This has infuriated Chinese officials, who see the group as attempting to curtail China's sovereignty.
Last year, Chinese Foreign ministry spokesperson Zhao Lijian responded with anger to a statement about Hong Kong, saying "if they dare to harm China's sovereignty, security and development interests, they should beware of their eyes being poked and blinded".
In a major accommodation to Chinese concerns, Ms Mahuta said she was keen to see the intelligence network stay focused on intelligence sharing alone.
"We are uncomfortable with expanding the remit of the Five Eyes," she said.
"We would much rather prefer to look for multilateral opportunities to express our interests."
Ms Mahuta said the move was a departure from the approach of her predecessor, veteran Winston Peters.
Mr Peters was foreign minister during Jacinda Ardern's first term, when Labour relied upon his populist New Zealand First party to govern.
Free of that coalition, Ms Mahuta and Labour has changed its approach.
"New Zealand has been very clear, certainly in this term since we've held the portfolio, not to invoke the Five Eyes as the first point of contact on messaging out on a range of issues," she said.
"They really exist outside of the remit of the Five Eyes. We don't favour that type of approach and have expressed that to Five Eyes partners."
Ms Mahuta made the comments at a meeting of the NZ China Council on Monday, just the second major policy address of her tenure, and days out from a meeting with Australian Foreign Minister Marise Payne in Wellington.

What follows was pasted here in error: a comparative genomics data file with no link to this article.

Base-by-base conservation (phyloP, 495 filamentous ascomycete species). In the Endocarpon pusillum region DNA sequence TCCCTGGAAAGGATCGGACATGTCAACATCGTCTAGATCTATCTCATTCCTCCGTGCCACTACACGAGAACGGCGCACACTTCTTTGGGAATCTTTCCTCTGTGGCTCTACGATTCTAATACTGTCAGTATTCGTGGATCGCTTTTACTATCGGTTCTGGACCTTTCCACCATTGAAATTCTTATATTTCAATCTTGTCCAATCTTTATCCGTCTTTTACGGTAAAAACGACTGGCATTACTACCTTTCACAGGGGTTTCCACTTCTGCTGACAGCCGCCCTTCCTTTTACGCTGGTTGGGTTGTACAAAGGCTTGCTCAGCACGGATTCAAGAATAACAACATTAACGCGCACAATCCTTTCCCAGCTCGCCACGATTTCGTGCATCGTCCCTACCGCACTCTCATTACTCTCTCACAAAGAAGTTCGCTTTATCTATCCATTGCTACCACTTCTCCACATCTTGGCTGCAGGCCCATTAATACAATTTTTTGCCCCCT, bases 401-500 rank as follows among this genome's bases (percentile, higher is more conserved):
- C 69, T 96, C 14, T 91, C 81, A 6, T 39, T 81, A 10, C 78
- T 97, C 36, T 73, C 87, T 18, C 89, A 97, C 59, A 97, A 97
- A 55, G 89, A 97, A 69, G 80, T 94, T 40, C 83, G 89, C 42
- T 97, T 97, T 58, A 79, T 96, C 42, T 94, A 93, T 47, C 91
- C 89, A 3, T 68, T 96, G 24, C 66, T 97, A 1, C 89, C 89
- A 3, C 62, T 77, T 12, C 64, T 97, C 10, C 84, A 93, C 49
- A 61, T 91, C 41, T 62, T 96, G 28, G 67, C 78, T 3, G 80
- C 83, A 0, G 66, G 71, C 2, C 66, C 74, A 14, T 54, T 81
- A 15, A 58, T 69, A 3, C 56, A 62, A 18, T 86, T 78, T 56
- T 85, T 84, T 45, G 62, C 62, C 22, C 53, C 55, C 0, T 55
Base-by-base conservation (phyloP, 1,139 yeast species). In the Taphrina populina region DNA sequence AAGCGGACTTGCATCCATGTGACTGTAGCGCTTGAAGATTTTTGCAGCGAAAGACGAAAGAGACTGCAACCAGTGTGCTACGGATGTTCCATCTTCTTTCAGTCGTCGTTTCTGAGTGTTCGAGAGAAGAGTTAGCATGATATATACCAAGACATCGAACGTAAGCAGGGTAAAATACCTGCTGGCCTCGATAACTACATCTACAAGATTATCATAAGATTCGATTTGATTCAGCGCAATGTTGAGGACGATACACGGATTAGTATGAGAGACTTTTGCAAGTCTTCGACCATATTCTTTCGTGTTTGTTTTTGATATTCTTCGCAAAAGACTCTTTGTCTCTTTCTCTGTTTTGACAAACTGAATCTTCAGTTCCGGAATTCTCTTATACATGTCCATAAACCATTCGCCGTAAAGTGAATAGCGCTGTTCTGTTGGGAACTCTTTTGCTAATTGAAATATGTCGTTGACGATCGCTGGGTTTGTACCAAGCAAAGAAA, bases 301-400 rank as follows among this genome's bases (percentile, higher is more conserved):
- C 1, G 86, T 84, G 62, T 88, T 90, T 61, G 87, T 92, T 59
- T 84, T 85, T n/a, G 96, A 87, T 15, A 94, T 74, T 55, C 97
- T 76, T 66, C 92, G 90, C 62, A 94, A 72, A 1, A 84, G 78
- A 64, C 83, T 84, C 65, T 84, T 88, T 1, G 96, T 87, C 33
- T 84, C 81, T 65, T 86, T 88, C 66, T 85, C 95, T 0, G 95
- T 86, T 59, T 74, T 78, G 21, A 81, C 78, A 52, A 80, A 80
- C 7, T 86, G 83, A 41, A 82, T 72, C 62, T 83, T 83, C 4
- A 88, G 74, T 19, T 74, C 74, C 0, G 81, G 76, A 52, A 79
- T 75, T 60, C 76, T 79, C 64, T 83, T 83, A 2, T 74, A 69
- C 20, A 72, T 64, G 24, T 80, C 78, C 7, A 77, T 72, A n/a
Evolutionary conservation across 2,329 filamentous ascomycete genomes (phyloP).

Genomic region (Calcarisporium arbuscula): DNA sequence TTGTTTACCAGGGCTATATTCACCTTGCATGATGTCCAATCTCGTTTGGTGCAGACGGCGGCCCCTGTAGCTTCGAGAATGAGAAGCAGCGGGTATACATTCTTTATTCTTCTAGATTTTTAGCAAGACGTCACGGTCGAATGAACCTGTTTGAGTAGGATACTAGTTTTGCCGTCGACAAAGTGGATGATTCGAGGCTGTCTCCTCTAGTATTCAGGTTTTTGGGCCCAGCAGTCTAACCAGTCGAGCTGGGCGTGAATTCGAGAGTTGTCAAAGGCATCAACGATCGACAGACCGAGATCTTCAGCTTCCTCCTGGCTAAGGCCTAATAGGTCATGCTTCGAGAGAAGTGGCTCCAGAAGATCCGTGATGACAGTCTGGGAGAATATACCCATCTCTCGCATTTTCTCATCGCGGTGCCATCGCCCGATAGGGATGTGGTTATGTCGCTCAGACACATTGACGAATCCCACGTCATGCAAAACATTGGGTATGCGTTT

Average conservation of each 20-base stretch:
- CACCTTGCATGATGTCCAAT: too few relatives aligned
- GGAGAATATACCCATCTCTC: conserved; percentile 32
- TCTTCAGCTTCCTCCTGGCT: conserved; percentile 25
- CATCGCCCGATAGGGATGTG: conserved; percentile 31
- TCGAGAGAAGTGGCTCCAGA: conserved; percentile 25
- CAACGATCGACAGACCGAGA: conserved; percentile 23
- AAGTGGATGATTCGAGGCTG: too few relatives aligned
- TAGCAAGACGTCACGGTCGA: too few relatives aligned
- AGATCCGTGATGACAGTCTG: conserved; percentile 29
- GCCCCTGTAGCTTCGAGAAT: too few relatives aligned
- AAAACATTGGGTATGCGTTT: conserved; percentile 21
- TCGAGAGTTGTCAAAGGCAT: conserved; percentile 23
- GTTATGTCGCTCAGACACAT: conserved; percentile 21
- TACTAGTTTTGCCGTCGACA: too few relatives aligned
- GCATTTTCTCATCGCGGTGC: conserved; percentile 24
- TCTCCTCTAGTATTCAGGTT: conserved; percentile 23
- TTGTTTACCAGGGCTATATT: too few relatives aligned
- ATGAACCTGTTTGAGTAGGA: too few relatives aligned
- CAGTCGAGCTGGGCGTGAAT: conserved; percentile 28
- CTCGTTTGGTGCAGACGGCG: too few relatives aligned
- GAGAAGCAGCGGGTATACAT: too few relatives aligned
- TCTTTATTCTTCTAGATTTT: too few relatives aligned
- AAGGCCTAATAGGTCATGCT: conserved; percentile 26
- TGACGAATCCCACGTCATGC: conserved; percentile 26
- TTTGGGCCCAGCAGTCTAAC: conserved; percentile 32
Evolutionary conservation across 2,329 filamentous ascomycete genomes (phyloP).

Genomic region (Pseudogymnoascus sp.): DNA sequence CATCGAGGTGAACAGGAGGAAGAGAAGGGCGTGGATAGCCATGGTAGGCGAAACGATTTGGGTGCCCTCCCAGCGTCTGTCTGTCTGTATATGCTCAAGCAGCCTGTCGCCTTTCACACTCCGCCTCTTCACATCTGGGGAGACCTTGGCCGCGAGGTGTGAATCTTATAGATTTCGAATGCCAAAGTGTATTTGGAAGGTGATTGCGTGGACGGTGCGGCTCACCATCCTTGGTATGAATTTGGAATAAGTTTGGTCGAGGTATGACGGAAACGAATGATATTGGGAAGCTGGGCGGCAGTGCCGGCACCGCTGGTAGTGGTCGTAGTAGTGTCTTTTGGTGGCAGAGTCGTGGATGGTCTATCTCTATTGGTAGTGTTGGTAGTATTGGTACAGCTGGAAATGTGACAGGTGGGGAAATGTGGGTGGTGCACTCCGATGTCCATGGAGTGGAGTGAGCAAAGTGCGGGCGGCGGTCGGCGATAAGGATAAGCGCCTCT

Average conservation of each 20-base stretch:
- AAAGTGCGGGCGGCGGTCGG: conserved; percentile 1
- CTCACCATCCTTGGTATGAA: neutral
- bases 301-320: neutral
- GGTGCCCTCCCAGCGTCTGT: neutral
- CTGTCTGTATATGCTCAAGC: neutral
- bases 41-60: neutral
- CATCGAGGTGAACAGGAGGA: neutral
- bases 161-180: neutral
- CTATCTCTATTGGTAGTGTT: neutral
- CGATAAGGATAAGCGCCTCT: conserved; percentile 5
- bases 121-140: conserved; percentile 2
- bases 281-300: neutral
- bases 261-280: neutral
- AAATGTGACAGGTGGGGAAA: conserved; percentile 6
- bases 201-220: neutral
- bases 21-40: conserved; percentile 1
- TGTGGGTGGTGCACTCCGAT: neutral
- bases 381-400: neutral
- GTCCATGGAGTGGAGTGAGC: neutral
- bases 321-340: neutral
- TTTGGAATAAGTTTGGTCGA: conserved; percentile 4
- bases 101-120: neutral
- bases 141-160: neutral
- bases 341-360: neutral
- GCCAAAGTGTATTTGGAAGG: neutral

The move confirms New Zealand's independent streak on foreign policy.
In recent decades, Aotearoa has walked a different path to Australia, with fewer formal ties to the United States and a more comfortable working relationship with China.
While the Five Eyes pledge on Monday was an accommodation to its biggest trading partner, some of Ms Mahuta's other comments were less amenable.
She said New Zealand was seeking to lessen its trade reliance on any one country, which can only be interpreted as diversifying beyond China - it's biggest trade partner.
The 50-year-old also expressed concerns around indebtedness in the Pacific, where some nations have agreed to loans from China in order to build much-needed infrastructure.
"It's no secret there's a significant level of economic vulnerability across the Pacific," she said.
"New Zealand certainty invests in the Pacific ... by way of grants, not loans.
"If we're really focused on regional stability and opportunity we need to tackle this particular challenge. I hope that conversation can take place with those who seek to invest in the region."